The historic façade of the building will remain unchanged. The idea is a non-institutional setting and a healing environment. At most, if the project moves forward, the addition an external elevator on the backside of the building may be added for ADA purposes. The changes are largely interior while not destroying the historic look and feel. For example, the winding staircase, woodwork, etc. will stay intact. We also have conceptual interior diagrams free for sharing. The drawing is attached to this article.

The program offered requires all residents to volunteer to commit to the program and articulate a genuine willingness to quit. A critical element of our treatment strategy is an environment of unconditional positive regard, and that means that, at times, we will be forced to refuse acceptance to various individuals who may pose a threat to the program in any way.

In terms of security, when the facility begins to house sober-living patients, personnel assigned to the role will monitor the facility 24x7x365. There are no current plans to add fencing, which detract from the site and the healing properties of the service.

Another concern that seems to consistently arise is the transparency of this process. Along with the greater community, Memorial Regional Health became aware of the availability of the building on Yampa Avenue in December 2017. At that Moffat County School District Board of Education meeting, the board approved the recommendation to close East Elementary School, vacate the Yampa building, and move administrative supports to the former East Elementary School. After it became clear in late 2018 that we had a viable partner to bring a treatment program to Craig, MRH contacted the district to determine if the building on Yampa was available. Dr. David Ulrich was forthcoming about the fact that a local group had initially indicated an interest in the building, but no formal plans had been presented.

On Dec. 20, 2018, members of MRH’s team and the potential partners toured the building. Later that evening, at a public meeting that was posted in accordance with applicable laws, MRH’s board heard a presentation from our potential partners. At the Jan. 17, 2019, MRH board meeting, the Board of Trustees again discussed and then approved the investment opportunity at its public meeting. On Monday, Jan. 28, MRH sent a letter to the MCSD President of the Board of Education, Dr. JoAnn Baxter, formally requesting the board approve Dr. Ulrich to enter into negotiations with the MRH. This action item appeared on the Feb. 21 MCSD Board of Education agenda, which was posted publicly on Friday, Feb. 15. To educate the board, Dr. Ulrich invited MRH to present a summary of our plans during the work session on Feb. 21, which was also posted on the 15th. The action item was approved. Once the negotiations are finalized, both MCSD and MRH commit to adhering to all laws regarding public disclosure.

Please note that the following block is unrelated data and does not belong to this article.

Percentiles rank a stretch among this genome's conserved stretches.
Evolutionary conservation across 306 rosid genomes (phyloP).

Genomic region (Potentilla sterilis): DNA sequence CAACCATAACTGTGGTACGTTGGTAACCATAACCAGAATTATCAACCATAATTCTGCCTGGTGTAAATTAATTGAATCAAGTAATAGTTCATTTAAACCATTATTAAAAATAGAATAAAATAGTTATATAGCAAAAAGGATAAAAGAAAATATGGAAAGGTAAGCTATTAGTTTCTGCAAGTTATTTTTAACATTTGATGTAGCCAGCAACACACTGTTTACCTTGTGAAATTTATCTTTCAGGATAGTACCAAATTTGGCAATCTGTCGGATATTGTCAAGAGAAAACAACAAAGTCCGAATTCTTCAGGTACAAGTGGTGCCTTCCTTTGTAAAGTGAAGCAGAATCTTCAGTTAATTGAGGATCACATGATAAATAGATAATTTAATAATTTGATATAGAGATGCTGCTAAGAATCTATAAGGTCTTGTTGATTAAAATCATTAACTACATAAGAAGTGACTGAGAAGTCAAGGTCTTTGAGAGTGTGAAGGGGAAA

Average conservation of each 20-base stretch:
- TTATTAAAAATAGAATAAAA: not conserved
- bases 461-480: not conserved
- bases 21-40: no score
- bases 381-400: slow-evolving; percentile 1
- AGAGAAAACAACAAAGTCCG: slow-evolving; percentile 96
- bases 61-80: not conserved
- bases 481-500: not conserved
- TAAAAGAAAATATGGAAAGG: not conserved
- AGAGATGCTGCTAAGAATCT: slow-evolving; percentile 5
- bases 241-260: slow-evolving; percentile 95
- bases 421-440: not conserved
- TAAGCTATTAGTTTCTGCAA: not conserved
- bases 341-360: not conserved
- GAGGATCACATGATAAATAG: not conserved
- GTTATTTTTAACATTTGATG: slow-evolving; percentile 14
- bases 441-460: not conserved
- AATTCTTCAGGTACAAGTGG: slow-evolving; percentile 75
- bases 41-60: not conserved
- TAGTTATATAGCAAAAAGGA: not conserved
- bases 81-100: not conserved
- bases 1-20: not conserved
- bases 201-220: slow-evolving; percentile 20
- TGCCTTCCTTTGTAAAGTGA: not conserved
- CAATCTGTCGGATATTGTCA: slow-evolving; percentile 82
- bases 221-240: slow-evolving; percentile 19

We acknowledge that concern brought forward by certain members of the community and neighbors. This is a sensitive topic, one that people do not like to talk about; it makes people feel uncomfortable. While we acknowledge the concern, we feel compelled to move forward with a plan to address addiction and mental health. While we move forward to address the needs of our community, it is in conflict with the beliefs of some.

We appreciate and understand why residents have concerns and do not diminish that sentiment. We do, however, stand strong in our conviction to be part of the solution — to improve the quality of life for the communities we serve.

We offer a few additional answers to some questions we have received:

Why the building on Yampa Avenue in Craig?

We have identified the building on Yampa Avenue as the ideal location for this program. This building meets all of the criteria we need to create a safe environment. We need a location where we can incorporate a private residential area and program studios, as well as group and private counseling spaces.